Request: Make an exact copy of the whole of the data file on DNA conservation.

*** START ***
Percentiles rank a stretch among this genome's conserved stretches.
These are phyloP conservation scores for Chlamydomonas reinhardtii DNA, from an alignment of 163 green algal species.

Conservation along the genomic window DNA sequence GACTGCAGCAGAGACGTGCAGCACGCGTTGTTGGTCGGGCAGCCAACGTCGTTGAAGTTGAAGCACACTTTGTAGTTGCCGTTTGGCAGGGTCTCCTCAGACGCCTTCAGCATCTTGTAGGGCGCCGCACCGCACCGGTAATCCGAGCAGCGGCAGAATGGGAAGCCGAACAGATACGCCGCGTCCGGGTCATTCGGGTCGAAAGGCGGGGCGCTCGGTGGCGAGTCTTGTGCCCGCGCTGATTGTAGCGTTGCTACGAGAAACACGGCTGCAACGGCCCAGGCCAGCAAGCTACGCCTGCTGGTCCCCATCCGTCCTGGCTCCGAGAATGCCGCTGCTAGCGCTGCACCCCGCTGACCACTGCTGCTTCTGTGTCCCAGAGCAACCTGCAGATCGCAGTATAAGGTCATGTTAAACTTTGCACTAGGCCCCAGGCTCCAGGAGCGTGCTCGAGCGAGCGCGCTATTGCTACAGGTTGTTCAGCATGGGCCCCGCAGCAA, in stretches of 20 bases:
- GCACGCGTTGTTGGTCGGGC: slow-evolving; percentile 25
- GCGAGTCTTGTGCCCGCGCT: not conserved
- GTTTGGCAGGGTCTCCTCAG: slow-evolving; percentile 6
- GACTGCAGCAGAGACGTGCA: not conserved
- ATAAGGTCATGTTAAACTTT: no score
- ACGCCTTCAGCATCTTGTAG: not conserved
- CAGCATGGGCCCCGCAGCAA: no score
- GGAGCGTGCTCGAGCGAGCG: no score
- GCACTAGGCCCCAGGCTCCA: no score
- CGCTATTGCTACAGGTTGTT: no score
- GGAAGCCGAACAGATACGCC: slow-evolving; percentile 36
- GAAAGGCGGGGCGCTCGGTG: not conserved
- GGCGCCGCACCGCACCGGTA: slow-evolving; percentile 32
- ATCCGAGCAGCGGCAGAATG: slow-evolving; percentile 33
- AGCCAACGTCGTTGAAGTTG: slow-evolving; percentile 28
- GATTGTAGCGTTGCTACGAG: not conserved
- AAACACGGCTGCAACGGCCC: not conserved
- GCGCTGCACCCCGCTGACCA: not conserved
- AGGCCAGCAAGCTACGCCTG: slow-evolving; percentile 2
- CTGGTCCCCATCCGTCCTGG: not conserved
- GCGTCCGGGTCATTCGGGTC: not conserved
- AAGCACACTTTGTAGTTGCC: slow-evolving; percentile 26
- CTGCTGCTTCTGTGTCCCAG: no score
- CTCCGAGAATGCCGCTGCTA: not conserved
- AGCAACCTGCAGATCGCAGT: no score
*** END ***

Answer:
Percentiles rank a stretch among this genome's conserved stretches.
These are phyloP conservation scores for Chlamydomonas reinhardtii DNA, from an alignment of 163 green algal species.

Conservation along the genomic window DNA sequence GACTGCAGCAGAGACGTGCAGCACGCGTTGTTGGTCGGGCAGCCAACGTCGTTGAAGTTGAAGCACACTTTGTAGTTGCCGTTTGGCAGGGTCTCCTCAGACGCCTTCAGCATCTTGTAGGGCGCCGCACCGCACCGGTAATCCGAGCAGCGGCAGAATGGGAAGCCGAACAGATACGCCGCGTCCGGGTCATTCGGGTCGAAAGGCGGGGCGCTCGGTGGCGAGTCTTGTGCCCGCGCTGATTGTAGCGTTGCTACGAGAAACACGGCTGCAACGGCCCAGGCCAGCAAGCTACGCCTGCTGGTCCCCATCCGTCCTGGCTCCGAGAATGCCGCTGCTAGCGCTGCACCCCGCTGACCACTGCTGCTTCTGTGTCCCAGAGCAACCTGCAGATCGCAGTATAAGGTCATGTTAAACTTTGCACTAGGCCCCAGGCTCCAGGAGCGTGCTCGAGCGAGCGCGCTATTGCTACAGGTTGTTCAGCATGGGCCCCGCAGCAA, in stretches of 20 bases:
- GCACGCGTTGTTGGTCGGGC: slow-evolving; percentile 25
- GCGAGTCTTGTGCCCGCGCT: not conserved
- GTTTGGCAGGGTCTCCTCAG: slow-evolving; percentile 6
- GACTGCAGCAGAGACGTGCA: not conserved
- ATAAGGTCATGTTAAACTTT: no score
- ACGCCTTCAGCATCTTGTAG: not conserved
- CAGCATGGGCCCCGCAGCAA: no score
- GGAGCGTGCTCGAGCGAGCG: no score
- GCACTAGGCCCCAGGCTCCA: no score
- CGCTATTGCTACAGGTTGTT: no score
- GGAAGCCGAACAGATACGCC: slow-evolving; percentile 36
- GAAAGGCGGGGCGCTCGGTG: not conserved
- GGCGCCGCACCGCACCGGTA: slow-evolving; percentile 32
- ATCCGAGCAGCGGCAGAATG: slow-evolving; percentile 33
- AGCCAACGTCGTTGAAGTTG: slow-evolving; percentile 28
- GATTGTAGCGTTGCTACGAG: not conserved
- AAACACGGCTGCAACGGCCC: not conserved
- GCGCTGCACCCCGCTGACCA: not conserved
- AGGCCAGCAAGCTACGCCTG: slow-evolving; percentile 2
- CTGGTCCCCATCCGTCCTGG: not conserved
- GCGTCCGGGTCATTCGGGTC: not conserved
- AAGCACACTTTGTAGTTGCC: slow-evolving; percentile 26
- CTGCTGCTTCTGTGTCCCAG: no score
- CTCCGAGAATGCCGCTGCTA: not conserved
- AGCAACCTGCAGATCGCAGT: no score